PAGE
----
8 Ideas To Mark Black History Month in Your Classroom - TeacherLists Blog

8 Ideas To Mark Black History Month in Your Classroom

Updated 01/22/21

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Thoughtful ways to teach students about events and Black leaders, for February and beyond.

by Elizabeth Leaver

Teaching students to celebrate events and Black leaders involves discussing both achievements and the hardships they’ve faced. For Black History Month (also known as African American History Month), we’ve rounded up ideas to give students of all ages a deeper understanding of some of America’s greatest leaders.

Note: In 2021, the theme for Black History month is The Black Family: Representation, Identity, and Diversity. As you review some of our classroom activities, keep that very important theme in mind.


Have students write an “I Have a Dream” speech
Invite students to write and deliver a speech about an issue of concern to them and what they’d do to make a difference. Students who are too young to write a speech can make posters showing what freedom looks like to them. Hang these in your school lobby and hallways.

via PTOtoday.com


Read (and provide books) about civil rights
There are plenty of good children’s books about Martin Luther King Jr., Malcolm X., Rosa Parks, and other figures involved in the struggle for racial equality in the United States. This list from Teaching for Change categorizes books from early elementary through high school and includes titles for teachers’ reading.

As well, many schools across the country are broadening their schools’ book collections with intentional selections of books about people of color, and by nonwhite authors. Scholastic offers a list of 28 Books That Amplify Black Voices includes picture books, middle grade, and young adult.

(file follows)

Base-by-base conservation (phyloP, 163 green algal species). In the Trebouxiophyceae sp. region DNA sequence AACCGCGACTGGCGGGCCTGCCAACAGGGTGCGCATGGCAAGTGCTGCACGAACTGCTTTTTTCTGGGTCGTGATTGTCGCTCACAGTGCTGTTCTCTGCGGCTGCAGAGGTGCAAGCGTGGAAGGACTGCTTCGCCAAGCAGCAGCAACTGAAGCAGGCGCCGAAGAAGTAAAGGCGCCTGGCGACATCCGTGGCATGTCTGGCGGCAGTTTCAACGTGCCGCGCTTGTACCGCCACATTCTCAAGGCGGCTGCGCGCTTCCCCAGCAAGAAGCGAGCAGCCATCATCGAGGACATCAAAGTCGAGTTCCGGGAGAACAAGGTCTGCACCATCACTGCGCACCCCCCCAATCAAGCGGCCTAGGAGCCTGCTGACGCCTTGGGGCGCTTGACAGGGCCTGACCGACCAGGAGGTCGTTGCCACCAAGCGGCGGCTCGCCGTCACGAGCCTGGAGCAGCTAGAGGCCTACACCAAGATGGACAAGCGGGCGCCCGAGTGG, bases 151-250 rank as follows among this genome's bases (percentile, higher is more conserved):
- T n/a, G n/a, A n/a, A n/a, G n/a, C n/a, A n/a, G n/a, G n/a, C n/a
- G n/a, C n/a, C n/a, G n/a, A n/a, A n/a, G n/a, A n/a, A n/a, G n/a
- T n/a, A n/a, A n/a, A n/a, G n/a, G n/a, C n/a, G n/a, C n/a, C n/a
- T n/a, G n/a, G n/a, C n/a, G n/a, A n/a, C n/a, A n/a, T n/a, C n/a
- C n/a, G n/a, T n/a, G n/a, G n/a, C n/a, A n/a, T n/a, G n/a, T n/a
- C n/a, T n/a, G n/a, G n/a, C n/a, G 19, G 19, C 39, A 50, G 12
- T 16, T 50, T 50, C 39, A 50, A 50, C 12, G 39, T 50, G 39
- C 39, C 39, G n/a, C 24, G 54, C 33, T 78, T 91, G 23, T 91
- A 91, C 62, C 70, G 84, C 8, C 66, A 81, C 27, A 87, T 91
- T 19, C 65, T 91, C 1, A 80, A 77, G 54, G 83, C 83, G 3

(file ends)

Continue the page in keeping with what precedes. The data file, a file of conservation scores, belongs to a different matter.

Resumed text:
Start a class community service project

Observed each year on the third Monday in January as “a day on, not a day off,” MLK Day is the only federal holiday designated as a national day of service to encourage all Americans to volunteer to improve their communities.

Carry the service sentiment forward during Black History Month by choosing a cause for your classroom. Depending on COVID-19 guidelines in your area, you could have students collect canned goods for a food pantry, adopt a park to spruce up, or raise money for a nonprofit that stands up for people’s civil rights.


Decorate your door

Over the past few years, door decorating has been used for teacher appreciation and to add cheer—add awareness and empowerment to that list of reasons. These teachers’ door decorations both empower students and start powerful conversations.

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A post shared by Chan Occena (@takachanique)


Create a virtual museum on slavery and its legacy

Thirteen.org offers a downloadable PowerPoint template and a lesson plan, as well as write-ups from classrooms that created virtual museums. “It showed me how white plantation owners really treated their slaves,” said one student.


Plan a virtual museum visit

As part of its Open Access initiative, the Smithsonian National Museum of African American History & Culture is allowing images from its collection to be viewed, downloaded, and shared. You can browse the vast collection by topic, date, or place.

You can also check African American History Month’s list of exhibits and collections, with categories ranging from slavery and civil rights leaders to notable Black baseball figures.


Celebrate visionaries

Education.com offers a free downloadable A-Z African American Visionaries poster, around which you can plan complementary classroom activities. Have students:

  • Research one of the visionaries online or by finding books at the library
  • Create a piece of writing, poster, or art to teach others about what they learned
  • Challenge themselves by researching all of the African American visionaries from A-Z

via education.com


Start a meaningful discussion

National events over the past year have brought to light, and spurred discussion on, the concepts of implicit bias and systemic racism in a more widespread way. Teaching Tolerance offers classroom and professional development resources that can help educators discuss race, racism, and many surrounding topics—during Black History Month and beyond.

Originally posted 2021

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